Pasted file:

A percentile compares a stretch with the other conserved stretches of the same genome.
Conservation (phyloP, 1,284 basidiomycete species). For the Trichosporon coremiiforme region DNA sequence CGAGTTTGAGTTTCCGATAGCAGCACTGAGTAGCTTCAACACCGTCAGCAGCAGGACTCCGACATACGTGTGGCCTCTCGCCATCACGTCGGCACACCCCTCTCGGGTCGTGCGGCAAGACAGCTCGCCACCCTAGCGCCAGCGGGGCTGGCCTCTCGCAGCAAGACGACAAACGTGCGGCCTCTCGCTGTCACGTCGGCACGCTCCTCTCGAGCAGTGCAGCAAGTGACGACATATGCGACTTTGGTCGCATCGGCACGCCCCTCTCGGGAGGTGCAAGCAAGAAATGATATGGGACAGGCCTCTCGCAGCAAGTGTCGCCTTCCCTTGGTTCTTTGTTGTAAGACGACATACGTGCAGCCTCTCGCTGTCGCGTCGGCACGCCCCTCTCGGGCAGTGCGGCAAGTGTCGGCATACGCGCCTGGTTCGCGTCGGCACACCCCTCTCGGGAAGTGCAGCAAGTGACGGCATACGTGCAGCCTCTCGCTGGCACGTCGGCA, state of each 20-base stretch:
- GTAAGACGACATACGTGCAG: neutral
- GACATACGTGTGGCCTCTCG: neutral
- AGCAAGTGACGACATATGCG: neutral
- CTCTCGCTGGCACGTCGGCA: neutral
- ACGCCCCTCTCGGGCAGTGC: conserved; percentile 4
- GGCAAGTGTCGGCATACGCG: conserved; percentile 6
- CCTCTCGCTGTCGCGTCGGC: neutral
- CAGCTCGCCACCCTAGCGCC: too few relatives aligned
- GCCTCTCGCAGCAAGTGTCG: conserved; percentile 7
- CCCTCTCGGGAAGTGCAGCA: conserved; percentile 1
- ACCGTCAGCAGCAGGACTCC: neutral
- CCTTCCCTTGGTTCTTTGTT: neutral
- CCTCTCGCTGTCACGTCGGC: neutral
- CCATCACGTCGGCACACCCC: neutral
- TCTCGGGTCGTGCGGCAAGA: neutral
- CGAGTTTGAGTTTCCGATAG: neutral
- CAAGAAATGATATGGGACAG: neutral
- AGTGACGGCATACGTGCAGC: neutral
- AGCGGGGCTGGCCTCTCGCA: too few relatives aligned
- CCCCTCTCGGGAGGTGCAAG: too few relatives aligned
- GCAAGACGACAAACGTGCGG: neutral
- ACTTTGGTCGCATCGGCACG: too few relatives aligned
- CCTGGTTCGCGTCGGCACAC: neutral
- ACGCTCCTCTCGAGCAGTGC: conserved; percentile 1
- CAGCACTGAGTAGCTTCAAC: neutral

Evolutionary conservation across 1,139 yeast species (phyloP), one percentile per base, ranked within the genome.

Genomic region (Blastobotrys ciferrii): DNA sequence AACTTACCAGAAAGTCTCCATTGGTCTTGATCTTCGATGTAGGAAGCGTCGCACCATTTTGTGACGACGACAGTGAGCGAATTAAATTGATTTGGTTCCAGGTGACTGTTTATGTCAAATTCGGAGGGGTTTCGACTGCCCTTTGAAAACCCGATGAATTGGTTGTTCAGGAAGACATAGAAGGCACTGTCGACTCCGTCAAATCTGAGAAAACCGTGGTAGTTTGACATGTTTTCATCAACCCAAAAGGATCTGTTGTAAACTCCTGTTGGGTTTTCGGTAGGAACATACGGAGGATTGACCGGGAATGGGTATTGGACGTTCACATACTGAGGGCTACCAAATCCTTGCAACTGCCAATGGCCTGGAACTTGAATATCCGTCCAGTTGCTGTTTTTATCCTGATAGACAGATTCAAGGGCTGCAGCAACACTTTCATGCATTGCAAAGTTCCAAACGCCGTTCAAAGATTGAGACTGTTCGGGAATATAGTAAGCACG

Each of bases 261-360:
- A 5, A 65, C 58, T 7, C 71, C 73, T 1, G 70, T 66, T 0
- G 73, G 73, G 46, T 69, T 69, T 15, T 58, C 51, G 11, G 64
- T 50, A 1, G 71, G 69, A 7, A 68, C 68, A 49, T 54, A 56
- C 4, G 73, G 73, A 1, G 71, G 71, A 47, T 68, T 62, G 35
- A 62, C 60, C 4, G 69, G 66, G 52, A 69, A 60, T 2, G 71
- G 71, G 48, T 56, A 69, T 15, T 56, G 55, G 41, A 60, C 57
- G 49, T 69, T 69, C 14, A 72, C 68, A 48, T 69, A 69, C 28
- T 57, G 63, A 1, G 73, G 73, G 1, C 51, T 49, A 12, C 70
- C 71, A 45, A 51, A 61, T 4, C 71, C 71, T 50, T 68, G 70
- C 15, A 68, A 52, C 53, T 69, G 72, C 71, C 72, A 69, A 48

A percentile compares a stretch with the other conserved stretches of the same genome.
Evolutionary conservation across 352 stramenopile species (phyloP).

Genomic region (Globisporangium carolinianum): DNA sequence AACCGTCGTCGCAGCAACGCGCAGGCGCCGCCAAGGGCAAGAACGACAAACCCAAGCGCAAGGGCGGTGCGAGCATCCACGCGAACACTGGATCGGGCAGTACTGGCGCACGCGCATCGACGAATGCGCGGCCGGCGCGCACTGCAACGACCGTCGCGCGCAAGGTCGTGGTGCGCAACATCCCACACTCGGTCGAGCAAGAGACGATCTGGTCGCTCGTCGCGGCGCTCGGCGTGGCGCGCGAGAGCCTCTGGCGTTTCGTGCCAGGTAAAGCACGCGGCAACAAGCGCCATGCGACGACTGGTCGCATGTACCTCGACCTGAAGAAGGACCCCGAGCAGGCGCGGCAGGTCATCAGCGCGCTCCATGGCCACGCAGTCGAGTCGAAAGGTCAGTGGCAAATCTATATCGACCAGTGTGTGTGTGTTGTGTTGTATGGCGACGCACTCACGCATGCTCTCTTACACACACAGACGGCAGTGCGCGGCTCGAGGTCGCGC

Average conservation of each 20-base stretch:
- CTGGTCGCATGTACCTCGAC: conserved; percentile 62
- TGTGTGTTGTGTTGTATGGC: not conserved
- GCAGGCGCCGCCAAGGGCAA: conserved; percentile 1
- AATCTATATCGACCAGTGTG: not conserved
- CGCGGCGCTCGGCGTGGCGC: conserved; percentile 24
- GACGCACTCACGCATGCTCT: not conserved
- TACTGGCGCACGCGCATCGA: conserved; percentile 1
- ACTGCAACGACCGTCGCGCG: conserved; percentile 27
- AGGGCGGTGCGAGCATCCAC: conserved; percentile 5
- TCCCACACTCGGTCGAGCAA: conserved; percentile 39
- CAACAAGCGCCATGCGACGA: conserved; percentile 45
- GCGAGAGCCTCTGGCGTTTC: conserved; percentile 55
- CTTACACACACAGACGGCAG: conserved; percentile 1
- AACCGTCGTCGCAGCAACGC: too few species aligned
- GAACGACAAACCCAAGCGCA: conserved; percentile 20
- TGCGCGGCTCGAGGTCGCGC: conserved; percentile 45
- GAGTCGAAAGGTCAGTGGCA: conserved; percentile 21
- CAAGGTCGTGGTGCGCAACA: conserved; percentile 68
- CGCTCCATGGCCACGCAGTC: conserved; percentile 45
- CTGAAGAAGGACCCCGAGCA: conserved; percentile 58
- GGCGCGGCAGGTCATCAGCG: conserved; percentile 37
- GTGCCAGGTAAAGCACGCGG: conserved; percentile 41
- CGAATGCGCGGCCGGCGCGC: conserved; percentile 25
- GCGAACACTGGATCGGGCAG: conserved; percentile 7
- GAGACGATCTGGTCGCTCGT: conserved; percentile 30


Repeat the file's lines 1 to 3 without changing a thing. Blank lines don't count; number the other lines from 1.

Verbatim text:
A percentile compares a stretch with the other conserved stretches of the same genome.
Conservation (phyloP, 1,284 basidiomycete species). For the Trichosporon coremiiforme region DNA sequence CGAGTTTGAGTTTCCGATAGCAGCACTGAGTAGCTTCAACACCGTCAGCAGCAGGACTCCGACATACGTGTGGCCTCTCGCCATCACGTCGGCACACCCCTCTCGGGTCGTGCGGCAAGACAGCTCGCCACCCTAGCGCCAGCGGGGCTGGCCTCTCGCAGCAAGACGACAAACGTGCGGCCTCTCGCTGTCACGTCGGCACGCTCCTCTCGAGCAGTGCAGCAAGTGACGACATATGCGACTTTGGTCGCATCGGCACGCCCCTCTCGGGAGGTGCAAGCAAGAAATGATATGGGACAGGCCTCTCGCAGCAAGTGTCGCCTTCCCTTGGTTCTTTGTTGTAAGACGACATACGTGCAGCCTCTCGCTGTCGCGTCGGCACGCCCCTCTCGGGCAGTGCGGCAAGTGTCGGCATACGCGCCTGGTTCGCGTCGGCACACCCCTCTCGGGAAGTGCAGCAAGTGACGGCATACGTGCAGCCTCTCGCTGGCACGTCGGCA, state of each 20-base stretch:
- GTAAGACGACATACGTGCAG: neutral